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STUART, Fla. – As your eyes read every word of this sentence, there are eyes of other people simultaneously reading every word of the Word of God.

Aloud.

In public.

On government property.

In front of a replica of the Ten Commandments.


A replica of the Ten Commandments stands silently as Sue Renard reads from the Book of Judges during a 90-hour Bible marathon this week in Stuart, Fla. (WND photo: Joe Kovacs)

Despite what some feel is a growing trend of anti-God or anti-Bible sentiment in the U.S., there are citizens gathered at this very moment, reading the entire Bible – verse by verse from Genesis to Revelation – for some 90 hours straight.

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“It takes about 365 readers if everybody reads 15 minutes,” says Donna Healton, who, along with her husband Gene, has organized a Bible marathon in this small city situated halfway between Orlando and Miami on Florida’s Treasure Coast. “We never had that many readers, so some people will come and read twice or for half an hour. Of course, it’s hard to get people during the night hours, so if you can advertise, we need some night-people readers.”

The Healtons are pastors at the Spirit of Prophecy Ministries, and began their first marathon in the immediate aftermath of the terrorist attacks of Sept. 11, 2001.

“The Lord spoke to us the week after 9/11 that we were to do a Bible marathon for the protection of our nation against terrorism,” Donna said. “I thank the Lord we haven’t had any terrorist attacks in America since then. I thought that would be a one-year thing because it was a lot of work. My husband and I maybe got nine hours sleep during that whole time. But it was like a mandate and the Lord just wouldn’t release us, and it’s been every year [since] we’ve done this.”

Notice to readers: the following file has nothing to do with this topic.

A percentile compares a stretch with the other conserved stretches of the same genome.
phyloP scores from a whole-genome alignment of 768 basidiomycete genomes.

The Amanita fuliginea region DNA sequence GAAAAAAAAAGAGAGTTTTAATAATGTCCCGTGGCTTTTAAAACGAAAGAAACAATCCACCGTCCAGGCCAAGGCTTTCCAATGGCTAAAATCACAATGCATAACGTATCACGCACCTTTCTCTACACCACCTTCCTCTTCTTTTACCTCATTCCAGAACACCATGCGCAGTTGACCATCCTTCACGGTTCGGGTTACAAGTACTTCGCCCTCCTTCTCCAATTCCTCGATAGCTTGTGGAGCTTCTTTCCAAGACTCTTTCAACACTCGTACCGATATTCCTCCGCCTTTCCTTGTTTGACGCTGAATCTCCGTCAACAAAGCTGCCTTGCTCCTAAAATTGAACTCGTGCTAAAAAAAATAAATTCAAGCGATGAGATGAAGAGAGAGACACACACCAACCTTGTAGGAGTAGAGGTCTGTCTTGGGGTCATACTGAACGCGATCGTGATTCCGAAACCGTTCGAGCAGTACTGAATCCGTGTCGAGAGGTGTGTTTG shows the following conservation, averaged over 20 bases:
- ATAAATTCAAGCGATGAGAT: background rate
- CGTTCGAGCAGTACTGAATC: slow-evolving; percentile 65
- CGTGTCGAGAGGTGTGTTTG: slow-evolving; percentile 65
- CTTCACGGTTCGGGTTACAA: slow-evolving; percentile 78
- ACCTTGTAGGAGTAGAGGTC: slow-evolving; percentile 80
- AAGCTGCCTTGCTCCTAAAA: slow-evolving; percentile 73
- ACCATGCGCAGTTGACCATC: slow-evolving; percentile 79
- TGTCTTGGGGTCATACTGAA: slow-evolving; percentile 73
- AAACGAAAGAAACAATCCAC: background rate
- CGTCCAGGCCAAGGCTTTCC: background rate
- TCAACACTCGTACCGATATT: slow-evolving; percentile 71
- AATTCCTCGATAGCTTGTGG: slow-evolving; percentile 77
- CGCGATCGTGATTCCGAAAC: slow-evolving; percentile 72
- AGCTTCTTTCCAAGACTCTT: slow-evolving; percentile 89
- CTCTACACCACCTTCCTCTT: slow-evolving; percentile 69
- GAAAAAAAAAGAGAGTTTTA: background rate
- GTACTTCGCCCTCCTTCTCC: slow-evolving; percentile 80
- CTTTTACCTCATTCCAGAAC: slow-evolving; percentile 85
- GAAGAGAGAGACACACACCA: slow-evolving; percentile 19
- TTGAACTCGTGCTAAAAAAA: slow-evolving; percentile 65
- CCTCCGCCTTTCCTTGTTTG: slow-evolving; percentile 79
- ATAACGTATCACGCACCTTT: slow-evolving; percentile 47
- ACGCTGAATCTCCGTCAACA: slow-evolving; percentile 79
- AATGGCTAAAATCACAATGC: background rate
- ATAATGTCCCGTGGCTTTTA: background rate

The event, which began Wednesday and will continue around the clock until Sunday afternoon, features people of all ages who volunteer to read Scripture until the Good Book has been completed.

It has the endorsement of the government of Martin County, but not the city of Stuart.

“The Bible is the Creator’s handbook for us. It teaches us and tells us everything we need to go through our lives successfully,” said Sue Renard, president of the Stuart chapter of Aglow International, a transdenominational organization of Christian women with more than 4,000 local groups in 165 nations. “It’s a comforter, it’s strength, it’s wisdom, it’s love, it’s everything to me. … Reading the Bible is putting the Word out into the land, and it stirs up a right spirit.”

Renard was lending her voice to the Book of Judges from the Old Testament during her reading stint at the local bandshell, which has been painted to resemble a panoramic sky, and, says Mrs. Healton, points directly toward Jerusalem.

“We’ve had street people come. We’ve had people come and get saved. We’ve had people come and just sit here and then decide they want to read and they get up there and they start crying because God’s touching people,” Healton said. “You don’t have to even belong to a church – children come over, kids from after school, motorcycle groups come late at night. Anyone who comes can read the Bible. Even an atheist can come and read the Bible, because, you know, it’s God Word.”

As WND reported this week, federal employees at the U.S. Supreme Court are telling visitors the Ten Commandments being carried by Moses in artwork adorning the high court are not the Ten Commandments at all, but rather the first Ten Amendments to the U.S. Constitution, the Bill of Rights.

The politically correct version of American history also has Apollo 8 astronauts reading from “an ancient religious text” and a photo editor busy making alterations to reality for the Pennsylvania Supreme Court, so as to obscure the Ten Commandments.

Renard told WND she’s aware reading the Bible in public may be considered politically incorrect in today’s hypersensitive world, but adds such a sentiment is “not really new.”

“There’s always been a part of the population that goes in the opposite direction,” she said. “God’s got all that thing figured out. I don’t.”

To interview Joe Kovacs, please contact him.

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